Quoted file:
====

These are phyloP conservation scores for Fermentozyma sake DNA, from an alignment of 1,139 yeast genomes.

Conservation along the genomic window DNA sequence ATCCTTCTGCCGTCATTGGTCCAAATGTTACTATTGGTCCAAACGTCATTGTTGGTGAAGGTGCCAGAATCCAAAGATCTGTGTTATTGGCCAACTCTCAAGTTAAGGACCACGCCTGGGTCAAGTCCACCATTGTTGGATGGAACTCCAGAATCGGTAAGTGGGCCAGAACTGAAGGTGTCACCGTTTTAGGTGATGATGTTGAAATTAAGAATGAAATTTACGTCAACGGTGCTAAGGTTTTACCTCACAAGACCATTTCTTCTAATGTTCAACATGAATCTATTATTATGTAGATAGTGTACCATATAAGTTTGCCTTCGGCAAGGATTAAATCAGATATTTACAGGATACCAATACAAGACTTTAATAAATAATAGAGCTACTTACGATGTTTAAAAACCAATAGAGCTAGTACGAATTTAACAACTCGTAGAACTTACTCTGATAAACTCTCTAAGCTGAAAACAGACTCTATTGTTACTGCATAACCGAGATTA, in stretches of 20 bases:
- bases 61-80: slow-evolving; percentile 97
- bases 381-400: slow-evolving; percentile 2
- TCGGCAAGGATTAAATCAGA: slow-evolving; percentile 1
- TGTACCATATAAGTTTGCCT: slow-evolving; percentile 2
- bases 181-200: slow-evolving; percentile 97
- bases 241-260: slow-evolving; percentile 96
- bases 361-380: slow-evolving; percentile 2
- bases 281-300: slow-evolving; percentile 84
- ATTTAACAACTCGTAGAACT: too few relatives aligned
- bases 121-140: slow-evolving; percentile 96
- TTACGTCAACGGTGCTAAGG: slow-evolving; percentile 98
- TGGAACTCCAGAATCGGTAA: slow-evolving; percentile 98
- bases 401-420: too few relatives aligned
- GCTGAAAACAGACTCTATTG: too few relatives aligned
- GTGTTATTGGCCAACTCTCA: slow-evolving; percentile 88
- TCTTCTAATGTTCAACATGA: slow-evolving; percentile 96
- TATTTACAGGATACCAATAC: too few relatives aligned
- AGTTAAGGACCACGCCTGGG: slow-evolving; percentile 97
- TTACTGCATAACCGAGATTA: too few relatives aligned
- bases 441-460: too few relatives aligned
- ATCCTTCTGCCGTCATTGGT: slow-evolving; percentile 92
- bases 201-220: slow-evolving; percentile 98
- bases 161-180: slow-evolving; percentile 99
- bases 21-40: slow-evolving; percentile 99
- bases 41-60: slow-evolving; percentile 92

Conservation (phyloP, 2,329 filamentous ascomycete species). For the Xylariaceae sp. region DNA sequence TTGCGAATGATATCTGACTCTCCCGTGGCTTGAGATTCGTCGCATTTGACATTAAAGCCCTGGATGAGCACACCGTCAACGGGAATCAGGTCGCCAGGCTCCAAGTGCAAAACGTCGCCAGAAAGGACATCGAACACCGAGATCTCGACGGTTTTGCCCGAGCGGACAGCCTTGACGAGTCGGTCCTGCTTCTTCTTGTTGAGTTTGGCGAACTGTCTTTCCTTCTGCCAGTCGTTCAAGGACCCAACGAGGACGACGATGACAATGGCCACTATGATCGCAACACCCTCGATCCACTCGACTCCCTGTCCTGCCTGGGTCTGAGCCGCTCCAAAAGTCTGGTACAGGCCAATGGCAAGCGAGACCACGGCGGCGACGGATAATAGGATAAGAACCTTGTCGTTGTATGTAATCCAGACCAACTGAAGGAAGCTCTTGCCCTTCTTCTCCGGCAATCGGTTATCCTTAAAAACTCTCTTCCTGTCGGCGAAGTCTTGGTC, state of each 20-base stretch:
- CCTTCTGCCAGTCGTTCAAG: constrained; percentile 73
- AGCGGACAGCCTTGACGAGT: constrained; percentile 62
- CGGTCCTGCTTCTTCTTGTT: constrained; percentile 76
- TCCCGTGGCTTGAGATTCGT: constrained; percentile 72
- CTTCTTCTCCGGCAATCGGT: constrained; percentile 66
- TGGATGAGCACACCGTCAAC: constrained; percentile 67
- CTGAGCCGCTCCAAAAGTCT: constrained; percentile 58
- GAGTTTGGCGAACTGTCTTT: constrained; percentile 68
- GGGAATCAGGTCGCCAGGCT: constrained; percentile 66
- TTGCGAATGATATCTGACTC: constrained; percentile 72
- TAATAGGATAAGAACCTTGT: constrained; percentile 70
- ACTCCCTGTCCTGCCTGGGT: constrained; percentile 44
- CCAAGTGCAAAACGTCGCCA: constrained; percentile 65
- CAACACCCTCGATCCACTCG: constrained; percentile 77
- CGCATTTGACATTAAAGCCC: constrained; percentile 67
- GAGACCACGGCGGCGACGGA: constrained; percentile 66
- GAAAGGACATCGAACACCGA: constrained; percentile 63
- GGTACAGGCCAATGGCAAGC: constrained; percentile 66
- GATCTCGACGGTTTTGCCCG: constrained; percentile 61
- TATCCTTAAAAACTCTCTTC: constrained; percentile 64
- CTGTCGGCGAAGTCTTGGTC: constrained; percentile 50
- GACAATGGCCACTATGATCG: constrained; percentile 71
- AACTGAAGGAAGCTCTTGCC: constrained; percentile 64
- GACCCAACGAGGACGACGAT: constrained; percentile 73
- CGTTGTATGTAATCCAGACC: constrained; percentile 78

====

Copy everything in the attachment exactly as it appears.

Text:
These are phyloP conservation scores for Fermentozyma sake DNA, from an alignment of 1,139 yeast genomes.

Conservation along the genomic window DNA sequence ATCCTTCTGCCGTCATTGGTCCAAATGTTACTATTGGTCCAAACGTCATTGTTGGTGAAGGTGCCAGAATCCAAAGATCTGTGTTATTGGCCAACTCTCAAGTTAAGGACCACGCCTGGGTCAAGTCCACCATTGTTGGATGGAACTCCAGAATCGGTAAGTGGGCCAGAACTGAAGGTGTCACCGTTTTAGGTGATGATGTTGAAATTAAGAATGAAATTTACGTCAACGGTGCTAAGGTTTTACCTCACAAGACCATTTCTTCTAATGTTCAACATGAATCTATTATTATGTAGATAGTGTACCATATAAGTTTGCCTTCGGCAAGGATTAAATCAGATATTTACAGGATACCAATACAAGACTTTAATAAATAATAGAGCTACTTACGATGTTTAAAAACCAATAGAGCTAGTACGAATTTAACAACTCGTAGAACTTACTCTGATAAACTCTCTAAGCTGAAAACAGACTCTATTGTTACTGCATAACCGAGATTA, in stretches of 20 bases:
- bases 61-80: slow-evolving; percentile 97
- bases 381-400: slow-evolving; percentile 2
- TCGGCAAGGATTAAATCAGA: slow-evolving; percentile 1
- TGTACCATATAAGTTTGCCT: slow-evolving; percentile 2
- bases 181-200: slow-evolving; percentile 97
- bases 241-260: slow-evolving; percentile 96
- bases 361-380: slow-evolving; percentile 2
- bases 281-300: slow-evolving; percentile 84
- ATTTAACAACTCGTAGAACT: too few relatives aligned
- bases 121-140: slow-evolving; percentile 96
- TTACGTCAACGGTGCTAAGG: slow-evolving; percentile 98
- TGGAACTCCAGAATCGGTAA: slow-evolving; percentile 98
- bases 401-420: too few relatives aligned
- GCTGAAAACAGACTCTATTG: too few relatives aligned
- GTGTTATTGGCCAACTCTCA: slow-evolving; percentile 88
- TCTTCTAATGTTCAACATGA: slow-evolving; percentile 96
- TATTTACAGGATACCAATAC: too few relatives aligned
- AGTTAAGGACCACGCCTGGG: slow-evolving; percentile 97
- TTACTGCATAACCGAGATTA: too few relatives aligned
- bases 441-460: too few relatives aligned
- ATCCTTCTGCCGTCATTGGT: slow-evolving; percentile 92
- bases 201-220: slow-evolving; percentile 98
- bases 161-180: slow-evolving; percentile 99
- bases 21-40: slow-evolving; percentile 99
- bases 41-60: slow-evolving; percentile 92

Conservation (phyloP, 2,329 filamentous ascomycete species). For the Xylariaceae sp. region DNA sequence TTGCGAATGATATCTGACTCTCCCGTGGCTTGAGATTCGTCGCATTTGACATTAAAGCCCTGGATGAGCACACCGTCAACGGGAATCAGGTCGCCAGGCTCCAAGTGCAAAACGTCGCCAGAAAGGACATCGAACACCGAGATCTCGACGGTTTTGCCCGAGCGGACAGCCTTGACGAGTCGGTCCTGCTTCTTCTTGTTGAGTTTGGCGAACTGTCTTTCCTTCTGCCAGTCGTTCAAGGACCCAACGAGGACGACGATGACAATGGCCACTATGATCGCAACACCCTCGATCCACTCGACTCCCTGTCCTGCCTGGGTCTGAGCCGCTCCAAAAGTCTGGTACAGGCCAATGGCAAGCGAGACCACGGCGGCGACGGATAATAGGATAAGAACCTTGTCGTTGTATGTAATCCAGACCAACTGAAGGAAGCTCTTGCCCTTCTTCTCCGGCAATCGGTTATCCTTAAAAACTCTCTTCCTGTCGGCGAAGTCTTGGTC, state of each 20-base stretch:
- CCTTCTGCCAGTCGTTCAAG: constrained; percentile 73
- AGCGGACAGCCTTGACGAGT: constrained; percentile 62
- CGGTCCTGCTTCTTCTTGTT: constrained; percentile 76
- TCCCGTGGCTTGAGATTCGT: constrained; percentile 72
- CTTCTTCTCCGGCAATCGGT: constrained; percentile 66
- TGGATGAGCACACCGTCAAC: constrained; percentile 67
- CTGAGCCGCTCCAAAAGTCT: constrained; percentile 58
- GAGTTTGGCGAACTGTCTTT: constrained; percentile 68
- GGGAATCAGGTCGCCAGGCT: constrained; percentile 66
- TTGCGAATGATATCTGACTC: constrained; percentile 72
- TAATAGGATAAGAACCTTGT: constrained; percentile 70
- ACTCCCTGTCCTGCCTGGGT: constrained; percentile 44
- CCAAGTGCAAAACGTCGCCA: constrained; percentile 65
- CAACACCCTCGATCCACTCG: constrained; percentile 77
- CGCATTTGACATTAAAGCCC: constrained; percentile 67
- GAGACCACGGCGGCGACGGA: constrained; percentile 66
- GAAAGGACATCGAACACCGA: constrained; percentile 63
- GGTACAGGCCAATGGCAAGC: constrained; percentile 66
- GATCTCGACGGTTTTGCCCG: constrained; percentile 61
- TATCCTTAAAAACTCTCTTC: constrained; percentile 64
- CTGTCGGCGAAGTCTTGGTC: constrained; percentile 50
- GACAATGGCCACTATGATCG: constrained; percentile 71
- AACTGAAGGAAGCTCTTGCC: constrained; percentile 64
- GACCCAACGAGGACGACGAT: constrained; percentile 73
- CGTTGTATGTAATCCAGACC: constrained; percentile 78